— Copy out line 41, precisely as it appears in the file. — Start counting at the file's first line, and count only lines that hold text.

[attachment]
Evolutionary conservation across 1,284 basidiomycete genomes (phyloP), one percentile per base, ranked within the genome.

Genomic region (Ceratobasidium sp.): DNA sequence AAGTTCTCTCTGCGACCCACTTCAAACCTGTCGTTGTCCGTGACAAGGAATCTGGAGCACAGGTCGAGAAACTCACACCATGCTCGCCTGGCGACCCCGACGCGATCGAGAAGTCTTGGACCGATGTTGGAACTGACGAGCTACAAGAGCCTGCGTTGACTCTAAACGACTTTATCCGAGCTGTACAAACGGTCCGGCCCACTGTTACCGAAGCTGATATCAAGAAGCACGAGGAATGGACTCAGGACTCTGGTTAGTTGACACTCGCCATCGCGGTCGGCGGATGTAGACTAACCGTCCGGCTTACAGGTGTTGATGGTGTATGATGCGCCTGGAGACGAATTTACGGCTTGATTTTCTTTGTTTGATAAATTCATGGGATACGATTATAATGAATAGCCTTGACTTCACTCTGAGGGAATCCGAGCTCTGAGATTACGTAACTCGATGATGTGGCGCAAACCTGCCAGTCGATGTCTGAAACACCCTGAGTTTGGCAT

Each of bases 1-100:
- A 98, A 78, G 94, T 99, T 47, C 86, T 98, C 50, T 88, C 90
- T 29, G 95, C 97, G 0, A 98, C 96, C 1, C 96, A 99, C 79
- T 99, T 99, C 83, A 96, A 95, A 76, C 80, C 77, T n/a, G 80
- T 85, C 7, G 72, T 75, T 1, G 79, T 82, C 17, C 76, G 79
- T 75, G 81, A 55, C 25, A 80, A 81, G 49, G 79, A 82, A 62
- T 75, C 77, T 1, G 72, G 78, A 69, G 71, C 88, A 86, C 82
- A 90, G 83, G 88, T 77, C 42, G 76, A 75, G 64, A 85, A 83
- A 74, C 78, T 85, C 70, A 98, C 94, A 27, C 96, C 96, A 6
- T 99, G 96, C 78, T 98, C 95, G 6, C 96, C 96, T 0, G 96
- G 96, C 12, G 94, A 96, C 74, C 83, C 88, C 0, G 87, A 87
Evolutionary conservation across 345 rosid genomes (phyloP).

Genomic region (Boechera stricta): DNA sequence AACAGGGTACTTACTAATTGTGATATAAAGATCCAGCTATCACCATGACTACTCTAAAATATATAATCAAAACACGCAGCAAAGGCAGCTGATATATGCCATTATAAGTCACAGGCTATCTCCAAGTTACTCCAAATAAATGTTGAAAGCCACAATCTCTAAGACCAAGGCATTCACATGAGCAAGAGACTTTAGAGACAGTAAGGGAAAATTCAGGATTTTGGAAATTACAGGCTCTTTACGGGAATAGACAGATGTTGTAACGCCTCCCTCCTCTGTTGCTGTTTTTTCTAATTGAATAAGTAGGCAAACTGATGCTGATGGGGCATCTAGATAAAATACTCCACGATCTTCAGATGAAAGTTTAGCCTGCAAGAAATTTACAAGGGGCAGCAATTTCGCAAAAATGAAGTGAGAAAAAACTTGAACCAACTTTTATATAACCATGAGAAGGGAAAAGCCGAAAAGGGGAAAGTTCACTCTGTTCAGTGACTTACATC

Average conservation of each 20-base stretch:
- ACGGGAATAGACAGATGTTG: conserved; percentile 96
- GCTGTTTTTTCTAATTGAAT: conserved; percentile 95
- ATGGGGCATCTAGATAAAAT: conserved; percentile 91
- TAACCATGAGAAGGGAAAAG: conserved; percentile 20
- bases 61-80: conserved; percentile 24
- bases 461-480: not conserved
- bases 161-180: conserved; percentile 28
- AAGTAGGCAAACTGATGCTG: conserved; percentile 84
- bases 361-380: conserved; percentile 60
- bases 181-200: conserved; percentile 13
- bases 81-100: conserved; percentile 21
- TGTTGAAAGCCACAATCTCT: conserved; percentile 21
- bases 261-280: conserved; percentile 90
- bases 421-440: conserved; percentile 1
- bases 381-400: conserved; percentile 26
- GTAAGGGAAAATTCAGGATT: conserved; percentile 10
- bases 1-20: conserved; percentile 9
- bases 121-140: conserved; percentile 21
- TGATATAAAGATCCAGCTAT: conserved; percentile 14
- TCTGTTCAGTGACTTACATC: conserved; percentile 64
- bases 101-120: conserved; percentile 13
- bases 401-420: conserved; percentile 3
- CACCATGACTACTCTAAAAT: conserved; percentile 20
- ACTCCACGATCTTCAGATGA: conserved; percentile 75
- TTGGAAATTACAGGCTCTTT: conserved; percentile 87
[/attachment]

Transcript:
- TTGGAAATTACAGGCTCTTT: conserved; percentile 87